According to a recent article from the cannabis industry publication Grown In, new data reveals that some dispensary owning cultivators in Illinois have been shown to unfairly favor the stocking of their own shelves with cannabis products in recent months. This practice has been taking place despite a nearly 300% boost in cannabis production in Illinois between March 2019 and March 2020. During that same time frame, those cultivators decreased their overall sales to independent dispensaries from 86.2% to 72.2%. As a result, independently owned dispensaries like Herbal Remedies Dispensaries have increasingly found it difficult to stock their own shelves with cannabis products from select Illinois cultivators. This data found in the article came from BioTrack, the leading software utilized by Illinois cannabis companies and state regulators to track cannabis products from seed to sale.
“Through mid-year 2019, pretty much immediately after the [Cannabis] Tax Act was passed, we began seeing a decrease in our deliveries, and in the second half of 2019 those decreases continued into the first of the year,” said Christine Wildrick, co-owner of Herbal Remedies Dispensary in her statement to Grown In. Some dispensary owning cultivators “are dictating to us for the most part what we can and cannot have’’ Wildrick explained. “It’s obvious that they are supplying their dispensaries and giving them priority.’’
Illinois cannabis law forbids dispensaries from having more than 40% of their supply from any one cultivator. As claimed in the article by an anonymous industry insider, dispensary owning cultivators have essentially orchestrated “product swaps” amongst one another to ensure they do not exceed the 40% supply rule. This tactic has allowed these entities to deceptively avoid violation of the law yet it puts independently owned dispensaries at a significant disadvantage to stock their shelves.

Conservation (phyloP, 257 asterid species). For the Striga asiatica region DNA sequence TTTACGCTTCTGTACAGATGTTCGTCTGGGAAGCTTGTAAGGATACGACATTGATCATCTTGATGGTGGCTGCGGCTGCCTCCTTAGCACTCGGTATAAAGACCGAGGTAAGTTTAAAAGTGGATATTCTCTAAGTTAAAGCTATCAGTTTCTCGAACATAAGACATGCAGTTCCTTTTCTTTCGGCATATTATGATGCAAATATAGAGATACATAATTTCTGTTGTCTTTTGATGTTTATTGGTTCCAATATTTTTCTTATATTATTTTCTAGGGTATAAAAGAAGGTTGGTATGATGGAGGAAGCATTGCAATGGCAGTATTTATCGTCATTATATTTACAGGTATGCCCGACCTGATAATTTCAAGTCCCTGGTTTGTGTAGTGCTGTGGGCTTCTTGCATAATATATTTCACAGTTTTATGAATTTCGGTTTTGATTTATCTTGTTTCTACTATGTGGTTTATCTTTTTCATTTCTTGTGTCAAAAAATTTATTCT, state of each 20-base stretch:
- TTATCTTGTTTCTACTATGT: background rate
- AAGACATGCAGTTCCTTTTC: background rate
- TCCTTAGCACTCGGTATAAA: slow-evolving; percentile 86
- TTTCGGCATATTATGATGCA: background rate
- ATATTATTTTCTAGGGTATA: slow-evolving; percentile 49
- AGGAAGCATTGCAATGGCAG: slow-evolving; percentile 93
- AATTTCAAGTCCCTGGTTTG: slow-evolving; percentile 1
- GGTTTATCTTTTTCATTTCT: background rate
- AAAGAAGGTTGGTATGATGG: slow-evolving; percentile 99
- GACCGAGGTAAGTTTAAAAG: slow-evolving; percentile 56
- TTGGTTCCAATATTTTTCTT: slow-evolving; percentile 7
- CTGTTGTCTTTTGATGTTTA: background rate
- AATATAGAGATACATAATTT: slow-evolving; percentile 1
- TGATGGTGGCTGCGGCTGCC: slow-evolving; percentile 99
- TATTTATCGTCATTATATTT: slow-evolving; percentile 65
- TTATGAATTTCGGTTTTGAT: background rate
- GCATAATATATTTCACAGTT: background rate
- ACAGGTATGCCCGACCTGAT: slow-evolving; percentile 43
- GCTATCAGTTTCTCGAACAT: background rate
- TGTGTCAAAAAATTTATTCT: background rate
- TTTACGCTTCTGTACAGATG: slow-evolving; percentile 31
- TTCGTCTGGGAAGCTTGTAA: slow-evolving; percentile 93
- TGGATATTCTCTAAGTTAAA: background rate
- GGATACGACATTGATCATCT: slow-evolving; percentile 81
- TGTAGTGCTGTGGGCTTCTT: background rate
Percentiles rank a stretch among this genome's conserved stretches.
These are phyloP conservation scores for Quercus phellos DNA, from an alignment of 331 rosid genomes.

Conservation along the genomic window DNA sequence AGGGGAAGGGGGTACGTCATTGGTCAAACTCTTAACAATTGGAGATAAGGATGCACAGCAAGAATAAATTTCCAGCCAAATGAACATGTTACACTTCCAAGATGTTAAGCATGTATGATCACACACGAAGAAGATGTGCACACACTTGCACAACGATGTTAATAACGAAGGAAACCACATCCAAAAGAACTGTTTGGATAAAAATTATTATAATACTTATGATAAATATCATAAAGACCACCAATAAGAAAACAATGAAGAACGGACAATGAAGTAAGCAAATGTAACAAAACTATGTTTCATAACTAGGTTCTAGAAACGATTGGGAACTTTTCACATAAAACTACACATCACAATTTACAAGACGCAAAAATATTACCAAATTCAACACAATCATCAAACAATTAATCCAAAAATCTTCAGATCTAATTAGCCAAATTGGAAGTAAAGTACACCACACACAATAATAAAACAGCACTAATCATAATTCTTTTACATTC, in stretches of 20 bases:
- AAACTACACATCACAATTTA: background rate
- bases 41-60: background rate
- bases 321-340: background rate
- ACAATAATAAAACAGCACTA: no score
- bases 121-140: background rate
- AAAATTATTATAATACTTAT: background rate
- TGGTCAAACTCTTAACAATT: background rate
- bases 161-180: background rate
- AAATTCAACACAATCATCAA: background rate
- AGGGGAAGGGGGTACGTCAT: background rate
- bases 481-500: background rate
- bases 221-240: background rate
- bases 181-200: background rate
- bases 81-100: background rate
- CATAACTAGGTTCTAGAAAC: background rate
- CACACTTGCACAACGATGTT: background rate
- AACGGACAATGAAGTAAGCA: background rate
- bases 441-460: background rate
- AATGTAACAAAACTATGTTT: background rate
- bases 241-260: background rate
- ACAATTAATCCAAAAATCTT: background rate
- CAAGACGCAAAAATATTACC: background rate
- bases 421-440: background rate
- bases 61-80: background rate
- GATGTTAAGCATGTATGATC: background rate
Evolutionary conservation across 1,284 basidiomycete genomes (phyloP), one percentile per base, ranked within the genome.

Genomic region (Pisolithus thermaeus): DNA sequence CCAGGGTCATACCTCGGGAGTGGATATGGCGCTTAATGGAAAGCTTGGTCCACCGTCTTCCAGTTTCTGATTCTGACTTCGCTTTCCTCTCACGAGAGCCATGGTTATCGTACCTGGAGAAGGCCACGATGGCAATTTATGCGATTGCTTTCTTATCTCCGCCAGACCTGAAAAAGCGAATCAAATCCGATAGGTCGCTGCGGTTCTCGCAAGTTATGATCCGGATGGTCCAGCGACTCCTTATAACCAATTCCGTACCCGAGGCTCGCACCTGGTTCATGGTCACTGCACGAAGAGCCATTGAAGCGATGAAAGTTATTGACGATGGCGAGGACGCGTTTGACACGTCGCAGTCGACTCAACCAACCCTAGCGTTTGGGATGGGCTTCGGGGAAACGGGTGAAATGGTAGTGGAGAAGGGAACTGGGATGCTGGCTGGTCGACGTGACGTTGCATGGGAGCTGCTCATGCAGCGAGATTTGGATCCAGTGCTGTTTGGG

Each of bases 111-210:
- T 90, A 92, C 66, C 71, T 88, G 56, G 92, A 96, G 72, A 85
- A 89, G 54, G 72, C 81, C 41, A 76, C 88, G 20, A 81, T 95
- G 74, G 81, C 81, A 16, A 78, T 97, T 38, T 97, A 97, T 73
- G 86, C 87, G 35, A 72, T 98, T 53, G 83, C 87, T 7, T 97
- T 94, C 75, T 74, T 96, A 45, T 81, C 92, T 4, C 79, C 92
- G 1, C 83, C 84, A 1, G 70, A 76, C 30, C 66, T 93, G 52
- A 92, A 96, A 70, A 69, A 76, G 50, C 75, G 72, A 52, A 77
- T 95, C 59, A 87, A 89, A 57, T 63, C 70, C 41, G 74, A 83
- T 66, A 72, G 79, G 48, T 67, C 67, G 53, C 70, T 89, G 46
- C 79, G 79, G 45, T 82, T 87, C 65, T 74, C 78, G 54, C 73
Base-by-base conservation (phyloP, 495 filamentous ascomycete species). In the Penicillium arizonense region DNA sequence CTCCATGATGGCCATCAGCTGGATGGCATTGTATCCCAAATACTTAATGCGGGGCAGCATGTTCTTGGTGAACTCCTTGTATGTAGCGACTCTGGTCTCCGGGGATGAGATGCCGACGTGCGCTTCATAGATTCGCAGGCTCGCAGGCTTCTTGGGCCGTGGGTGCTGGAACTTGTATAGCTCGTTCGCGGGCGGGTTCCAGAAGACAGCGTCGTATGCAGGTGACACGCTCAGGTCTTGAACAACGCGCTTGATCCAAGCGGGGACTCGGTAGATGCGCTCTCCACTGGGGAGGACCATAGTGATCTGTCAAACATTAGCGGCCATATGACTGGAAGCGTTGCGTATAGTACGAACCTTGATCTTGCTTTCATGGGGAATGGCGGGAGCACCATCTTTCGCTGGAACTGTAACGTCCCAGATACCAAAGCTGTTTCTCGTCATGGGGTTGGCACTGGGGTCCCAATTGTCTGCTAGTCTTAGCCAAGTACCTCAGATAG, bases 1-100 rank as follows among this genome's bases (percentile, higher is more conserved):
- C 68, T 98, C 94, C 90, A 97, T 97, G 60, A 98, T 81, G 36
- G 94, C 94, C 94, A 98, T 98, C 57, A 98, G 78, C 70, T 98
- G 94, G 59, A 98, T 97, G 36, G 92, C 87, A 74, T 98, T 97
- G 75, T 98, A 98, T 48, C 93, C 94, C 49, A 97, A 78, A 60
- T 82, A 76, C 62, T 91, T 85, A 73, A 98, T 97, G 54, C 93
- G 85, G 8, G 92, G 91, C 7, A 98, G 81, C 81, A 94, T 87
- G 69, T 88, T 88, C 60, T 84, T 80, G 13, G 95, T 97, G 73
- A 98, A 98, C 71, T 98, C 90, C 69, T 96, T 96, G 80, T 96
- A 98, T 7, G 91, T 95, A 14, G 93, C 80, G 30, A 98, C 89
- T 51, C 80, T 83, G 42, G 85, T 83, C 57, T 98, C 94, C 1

Independently owned dispensaries attempt to purchase as many cannabis products as possible but the cultivator has the final say in how much the dispensary ultimately receives. The disadvantage in purchasing power dealt to independently owned dispensaries is eventually felt by medical patients and recreational/adult use patrons in the form of limited product availability on dispensary menus.
Given our close proximity to the Illinois/Missouri/Iowa state borders, we see our fair share of out-of-state medical cannabis cardholders. Missouri itself began its medical cannabis program in 2019 and has issued patient cards but has yet to open dispensaries. In fact, the state’s first cultivator wasn’t approved until just last week and cannabis products aren’t projected to hit shelves until January 2021 at the earliest. Unbeknownst to many Missouri patients, Illinois medical dispensaries cannot lawfully serve out-of-state cardholders. However, these individuals can shop at Illinois recreational/adult use dispensaries as product availability allows.
Our inability to provide a vast selection of cannabis products at times for all individuals weighs heavily on our hearts but much of it extends beyond our control. We hope that this article doesn’t go unnoticed by executives working at dispensary owning Illinois cultivators. Please put those who seek out cannabis for health and wellness reasons at the forefront instead of profit. Grant independently owned dispensaries the fairness they deserve so that we can adequately provide their customers the cannabis products they need.